The Riverhead Board of Education on voted unanimously Tuesday to spend $106,664 from its repair reserve on two projects in the district.
The first is to replace the stage floor in the high school auditorium, which Superintendent Aurelia Henriquez said has cracks, divots and gouge. That project will cost just over $63,000.
The second project is to replace the existing public address system at Aquebogue Elementary school, which deputy superintendent Sam Schneider described as “muffled.”
“If you’ve ever been there for announcements, it’s hard to understand,” he said. “The system is old, so it is hard to obtain parts and when needed to make emergency announcements, it is extremely cumbersome.”
This project is estimated at just over $43,000.
Work on both projects would occur over the summer, Mr. Schneider said.
Before approving the expenditure, the board held a public hearing on the proposal. No one in the audience commented on either project.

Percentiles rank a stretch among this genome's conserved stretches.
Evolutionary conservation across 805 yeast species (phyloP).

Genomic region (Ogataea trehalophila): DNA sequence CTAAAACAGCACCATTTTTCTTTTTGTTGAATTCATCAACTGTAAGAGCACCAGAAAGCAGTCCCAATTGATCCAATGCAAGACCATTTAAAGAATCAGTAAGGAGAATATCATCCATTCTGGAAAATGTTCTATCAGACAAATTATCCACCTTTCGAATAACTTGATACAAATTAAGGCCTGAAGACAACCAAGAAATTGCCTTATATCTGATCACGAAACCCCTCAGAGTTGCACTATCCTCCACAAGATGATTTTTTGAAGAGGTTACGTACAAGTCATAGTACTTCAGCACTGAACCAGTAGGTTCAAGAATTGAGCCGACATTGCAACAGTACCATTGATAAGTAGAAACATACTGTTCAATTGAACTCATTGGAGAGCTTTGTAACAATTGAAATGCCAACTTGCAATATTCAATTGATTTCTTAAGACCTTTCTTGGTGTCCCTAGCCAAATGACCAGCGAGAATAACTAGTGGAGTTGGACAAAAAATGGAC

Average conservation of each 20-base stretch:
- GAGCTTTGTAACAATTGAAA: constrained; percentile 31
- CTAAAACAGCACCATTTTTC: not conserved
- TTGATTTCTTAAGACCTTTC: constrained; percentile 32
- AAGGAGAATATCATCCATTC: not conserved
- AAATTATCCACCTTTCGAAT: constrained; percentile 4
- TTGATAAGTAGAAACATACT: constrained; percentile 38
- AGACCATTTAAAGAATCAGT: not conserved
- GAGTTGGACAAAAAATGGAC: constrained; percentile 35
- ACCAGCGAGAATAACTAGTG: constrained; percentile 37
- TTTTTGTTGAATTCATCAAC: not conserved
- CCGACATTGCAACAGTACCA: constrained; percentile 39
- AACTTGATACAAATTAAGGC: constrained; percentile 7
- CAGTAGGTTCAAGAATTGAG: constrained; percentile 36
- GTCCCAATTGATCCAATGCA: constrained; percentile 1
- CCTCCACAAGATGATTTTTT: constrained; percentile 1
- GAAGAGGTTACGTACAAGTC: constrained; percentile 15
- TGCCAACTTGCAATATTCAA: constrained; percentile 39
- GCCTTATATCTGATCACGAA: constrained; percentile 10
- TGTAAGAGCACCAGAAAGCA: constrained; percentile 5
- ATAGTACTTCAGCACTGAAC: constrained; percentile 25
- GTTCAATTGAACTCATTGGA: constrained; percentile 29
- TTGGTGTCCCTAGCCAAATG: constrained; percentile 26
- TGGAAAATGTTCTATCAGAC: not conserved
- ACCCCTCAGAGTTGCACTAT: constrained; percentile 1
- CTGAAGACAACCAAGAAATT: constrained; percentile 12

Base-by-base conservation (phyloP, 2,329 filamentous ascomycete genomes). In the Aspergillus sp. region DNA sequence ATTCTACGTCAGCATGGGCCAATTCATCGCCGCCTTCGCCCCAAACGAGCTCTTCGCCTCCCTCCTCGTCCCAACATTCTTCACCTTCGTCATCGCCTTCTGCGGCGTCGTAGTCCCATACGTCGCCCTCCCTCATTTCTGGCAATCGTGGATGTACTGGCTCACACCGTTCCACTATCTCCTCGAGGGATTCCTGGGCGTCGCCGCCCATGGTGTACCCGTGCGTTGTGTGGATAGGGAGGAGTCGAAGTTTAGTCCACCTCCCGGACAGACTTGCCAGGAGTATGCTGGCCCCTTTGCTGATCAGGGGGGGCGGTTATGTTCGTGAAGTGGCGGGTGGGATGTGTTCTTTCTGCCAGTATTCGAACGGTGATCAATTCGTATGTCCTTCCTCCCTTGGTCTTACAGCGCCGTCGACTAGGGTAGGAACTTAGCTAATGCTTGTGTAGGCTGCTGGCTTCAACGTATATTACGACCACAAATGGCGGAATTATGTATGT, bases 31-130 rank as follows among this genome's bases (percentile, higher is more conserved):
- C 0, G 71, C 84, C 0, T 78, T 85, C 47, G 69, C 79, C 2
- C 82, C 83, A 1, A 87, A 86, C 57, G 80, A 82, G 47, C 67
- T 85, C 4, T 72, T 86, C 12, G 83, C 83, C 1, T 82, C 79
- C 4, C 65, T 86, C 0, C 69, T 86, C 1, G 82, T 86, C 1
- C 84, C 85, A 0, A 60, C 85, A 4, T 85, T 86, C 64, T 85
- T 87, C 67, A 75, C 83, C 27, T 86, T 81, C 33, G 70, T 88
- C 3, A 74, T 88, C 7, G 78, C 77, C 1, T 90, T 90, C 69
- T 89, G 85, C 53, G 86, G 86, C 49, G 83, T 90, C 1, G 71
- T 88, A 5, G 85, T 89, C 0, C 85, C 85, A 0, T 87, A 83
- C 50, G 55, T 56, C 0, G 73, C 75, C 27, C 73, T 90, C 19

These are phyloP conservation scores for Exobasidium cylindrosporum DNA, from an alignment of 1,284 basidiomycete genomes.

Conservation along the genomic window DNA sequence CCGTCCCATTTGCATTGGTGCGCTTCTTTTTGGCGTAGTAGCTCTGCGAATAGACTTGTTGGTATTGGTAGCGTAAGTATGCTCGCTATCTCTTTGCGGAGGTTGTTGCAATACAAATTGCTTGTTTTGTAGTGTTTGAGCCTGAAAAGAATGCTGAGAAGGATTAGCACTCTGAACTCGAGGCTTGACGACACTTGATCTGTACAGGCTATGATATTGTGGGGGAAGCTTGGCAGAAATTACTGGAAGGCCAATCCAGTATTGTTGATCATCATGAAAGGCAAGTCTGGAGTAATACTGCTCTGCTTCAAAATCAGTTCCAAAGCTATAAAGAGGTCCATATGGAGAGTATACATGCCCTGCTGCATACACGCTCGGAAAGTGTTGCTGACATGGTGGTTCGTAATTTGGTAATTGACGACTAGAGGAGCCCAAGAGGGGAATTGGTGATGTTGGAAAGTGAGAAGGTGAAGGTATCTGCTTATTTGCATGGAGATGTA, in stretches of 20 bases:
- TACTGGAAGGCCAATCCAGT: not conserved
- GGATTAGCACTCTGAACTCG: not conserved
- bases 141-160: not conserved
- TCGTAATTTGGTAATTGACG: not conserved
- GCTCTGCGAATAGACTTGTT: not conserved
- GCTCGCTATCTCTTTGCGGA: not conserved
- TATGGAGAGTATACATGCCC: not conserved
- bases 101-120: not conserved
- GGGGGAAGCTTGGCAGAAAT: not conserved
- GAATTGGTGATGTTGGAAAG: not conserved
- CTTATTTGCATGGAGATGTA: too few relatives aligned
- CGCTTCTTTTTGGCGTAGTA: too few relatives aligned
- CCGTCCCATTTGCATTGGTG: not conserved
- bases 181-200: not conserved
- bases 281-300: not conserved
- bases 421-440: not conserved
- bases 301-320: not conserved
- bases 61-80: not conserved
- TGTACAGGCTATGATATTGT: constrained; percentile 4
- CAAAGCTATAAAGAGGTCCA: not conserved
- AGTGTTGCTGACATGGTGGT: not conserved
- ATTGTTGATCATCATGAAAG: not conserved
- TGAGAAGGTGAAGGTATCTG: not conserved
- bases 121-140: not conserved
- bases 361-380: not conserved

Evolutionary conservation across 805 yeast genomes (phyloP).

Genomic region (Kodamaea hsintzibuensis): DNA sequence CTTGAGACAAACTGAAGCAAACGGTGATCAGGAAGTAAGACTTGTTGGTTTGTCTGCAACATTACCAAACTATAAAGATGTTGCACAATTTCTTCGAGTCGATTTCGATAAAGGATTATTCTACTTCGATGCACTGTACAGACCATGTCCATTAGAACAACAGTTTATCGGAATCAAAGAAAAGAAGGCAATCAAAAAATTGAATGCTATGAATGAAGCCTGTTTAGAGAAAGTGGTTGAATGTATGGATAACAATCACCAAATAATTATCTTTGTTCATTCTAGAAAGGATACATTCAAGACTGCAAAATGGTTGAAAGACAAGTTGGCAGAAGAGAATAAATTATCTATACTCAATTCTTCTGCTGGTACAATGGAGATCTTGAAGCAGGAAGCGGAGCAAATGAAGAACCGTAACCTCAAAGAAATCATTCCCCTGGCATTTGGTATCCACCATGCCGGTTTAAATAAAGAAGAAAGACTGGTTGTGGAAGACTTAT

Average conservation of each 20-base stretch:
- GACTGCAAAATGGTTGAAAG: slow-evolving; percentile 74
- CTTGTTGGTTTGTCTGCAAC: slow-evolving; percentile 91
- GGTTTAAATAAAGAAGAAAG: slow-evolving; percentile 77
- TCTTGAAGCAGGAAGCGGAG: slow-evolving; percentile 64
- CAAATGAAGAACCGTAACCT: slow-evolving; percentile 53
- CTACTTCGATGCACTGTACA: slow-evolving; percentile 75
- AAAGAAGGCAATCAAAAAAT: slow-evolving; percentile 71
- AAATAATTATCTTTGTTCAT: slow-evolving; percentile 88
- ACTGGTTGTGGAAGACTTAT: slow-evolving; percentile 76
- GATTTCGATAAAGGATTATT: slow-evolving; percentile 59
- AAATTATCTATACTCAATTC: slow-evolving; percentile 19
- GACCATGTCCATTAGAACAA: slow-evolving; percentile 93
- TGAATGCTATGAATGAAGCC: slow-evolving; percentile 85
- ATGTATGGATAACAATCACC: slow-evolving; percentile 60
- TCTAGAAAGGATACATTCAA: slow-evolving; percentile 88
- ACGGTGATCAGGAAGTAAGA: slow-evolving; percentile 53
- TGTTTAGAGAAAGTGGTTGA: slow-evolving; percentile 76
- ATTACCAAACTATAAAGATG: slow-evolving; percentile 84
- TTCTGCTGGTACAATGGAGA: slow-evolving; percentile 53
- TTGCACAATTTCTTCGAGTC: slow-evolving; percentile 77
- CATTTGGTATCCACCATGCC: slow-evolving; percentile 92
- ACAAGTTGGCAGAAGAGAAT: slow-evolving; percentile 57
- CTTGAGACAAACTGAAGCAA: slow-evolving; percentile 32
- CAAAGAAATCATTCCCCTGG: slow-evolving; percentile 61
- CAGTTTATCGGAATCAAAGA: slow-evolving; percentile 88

“The administration identifies projects that would be in the district’s best interest to pursue,” Mr. Schneider said. “The board schedules a public hearing on those projects and then the board votes to appropriate money out of the repair reserve for those projects.”
The repair reserve was authorized by voters in May 2017 to fund up to $7.5 million in repair work throughout the district, Dr. Henriquez said. It is similar to a savings account and is funded through unused monies left over at the end of each school year.
The board also voted to appropriate up to $5,715,198.97 into the repair reserve at Tuesday’s meeting.
That money came from surpluses in numerous funds, including the Unemployment Insurance Reserve Fund, Employee Benefit Accrued Liability Reserve and the Workers Compensation Reserve.
Before these transfers, the repair reserve had $451,749.12 remaining, Dr. Henriquez said.
The board also voted to move $400,000 into the Cafeteria Capital Reserve Fund, which was established last month after receiving 68 percent voter approval.
Funds from the repair reserves can be used to restore facilities and equipment in the district that have deteriorated, weathered or become broken, torn or inoperable, Dr. Henriquez said.
Photo caption: Aquebogue Elementary school will get a new public address system as part of the repairs. (File photo)